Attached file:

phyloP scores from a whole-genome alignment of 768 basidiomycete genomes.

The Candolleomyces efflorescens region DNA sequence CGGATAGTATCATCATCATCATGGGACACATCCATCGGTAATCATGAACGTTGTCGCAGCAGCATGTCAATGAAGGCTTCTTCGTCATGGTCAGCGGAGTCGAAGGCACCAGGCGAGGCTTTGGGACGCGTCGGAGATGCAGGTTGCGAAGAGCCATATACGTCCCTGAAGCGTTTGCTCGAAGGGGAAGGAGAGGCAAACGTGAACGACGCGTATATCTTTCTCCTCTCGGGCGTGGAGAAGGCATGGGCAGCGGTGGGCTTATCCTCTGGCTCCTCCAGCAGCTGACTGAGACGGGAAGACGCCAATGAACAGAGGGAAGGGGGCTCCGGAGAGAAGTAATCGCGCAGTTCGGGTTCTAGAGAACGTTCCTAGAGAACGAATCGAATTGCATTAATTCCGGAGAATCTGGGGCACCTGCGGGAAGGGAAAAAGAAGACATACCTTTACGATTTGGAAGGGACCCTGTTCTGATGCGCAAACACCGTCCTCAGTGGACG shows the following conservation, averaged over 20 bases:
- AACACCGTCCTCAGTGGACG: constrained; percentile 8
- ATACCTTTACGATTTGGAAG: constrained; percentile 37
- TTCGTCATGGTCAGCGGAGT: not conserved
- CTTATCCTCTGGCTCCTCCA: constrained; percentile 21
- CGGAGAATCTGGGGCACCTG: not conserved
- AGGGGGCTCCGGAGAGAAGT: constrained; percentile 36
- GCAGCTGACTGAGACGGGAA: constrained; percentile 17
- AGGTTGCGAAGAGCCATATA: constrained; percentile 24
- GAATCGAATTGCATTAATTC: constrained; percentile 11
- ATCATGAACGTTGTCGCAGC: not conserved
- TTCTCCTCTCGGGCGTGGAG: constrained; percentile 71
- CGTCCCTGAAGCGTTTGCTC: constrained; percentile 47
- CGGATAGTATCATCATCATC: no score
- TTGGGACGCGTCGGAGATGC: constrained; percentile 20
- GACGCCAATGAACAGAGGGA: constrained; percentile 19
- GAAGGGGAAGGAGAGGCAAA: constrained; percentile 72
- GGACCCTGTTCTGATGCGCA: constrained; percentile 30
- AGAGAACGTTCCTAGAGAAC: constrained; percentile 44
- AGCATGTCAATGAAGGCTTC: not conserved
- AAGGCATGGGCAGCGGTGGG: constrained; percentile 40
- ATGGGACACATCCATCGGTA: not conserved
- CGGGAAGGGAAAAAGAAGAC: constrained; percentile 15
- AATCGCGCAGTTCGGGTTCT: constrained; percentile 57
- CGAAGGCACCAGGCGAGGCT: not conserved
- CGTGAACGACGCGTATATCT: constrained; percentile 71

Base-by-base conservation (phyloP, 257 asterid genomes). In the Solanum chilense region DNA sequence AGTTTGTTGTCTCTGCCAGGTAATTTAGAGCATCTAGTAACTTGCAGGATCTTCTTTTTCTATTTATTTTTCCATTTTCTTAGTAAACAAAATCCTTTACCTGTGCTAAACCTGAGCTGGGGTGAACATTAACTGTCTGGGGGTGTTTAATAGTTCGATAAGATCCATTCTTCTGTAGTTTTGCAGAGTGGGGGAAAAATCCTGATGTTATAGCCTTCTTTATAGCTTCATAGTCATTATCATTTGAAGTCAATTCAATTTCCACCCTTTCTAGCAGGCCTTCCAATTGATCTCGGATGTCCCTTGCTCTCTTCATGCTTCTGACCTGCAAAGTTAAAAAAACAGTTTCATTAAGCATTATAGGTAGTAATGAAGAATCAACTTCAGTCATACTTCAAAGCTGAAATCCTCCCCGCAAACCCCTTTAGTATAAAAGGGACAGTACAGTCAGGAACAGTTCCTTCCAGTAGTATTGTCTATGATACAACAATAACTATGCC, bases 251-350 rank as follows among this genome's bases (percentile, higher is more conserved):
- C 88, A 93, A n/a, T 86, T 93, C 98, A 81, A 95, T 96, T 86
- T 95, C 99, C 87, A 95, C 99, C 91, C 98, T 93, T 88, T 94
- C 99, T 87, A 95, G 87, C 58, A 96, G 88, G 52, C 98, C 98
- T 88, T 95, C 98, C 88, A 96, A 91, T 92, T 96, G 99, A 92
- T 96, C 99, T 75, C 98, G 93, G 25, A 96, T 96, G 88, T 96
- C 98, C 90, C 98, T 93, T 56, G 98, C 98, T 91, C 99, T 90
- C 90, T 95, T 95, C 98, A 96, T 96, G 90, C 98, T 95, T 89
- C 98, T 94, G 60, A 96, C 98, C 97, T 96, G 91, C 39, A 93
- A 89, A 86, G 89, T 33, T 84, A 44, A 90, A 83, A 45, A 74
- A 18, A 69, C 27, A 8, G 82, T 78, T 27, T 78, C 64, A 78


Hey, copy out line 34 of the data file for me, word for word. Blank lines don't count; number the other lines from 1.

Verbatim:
- C 98, C 90, C 98, T 93, T 56, G 98, C 98, T 91, C 99, T 90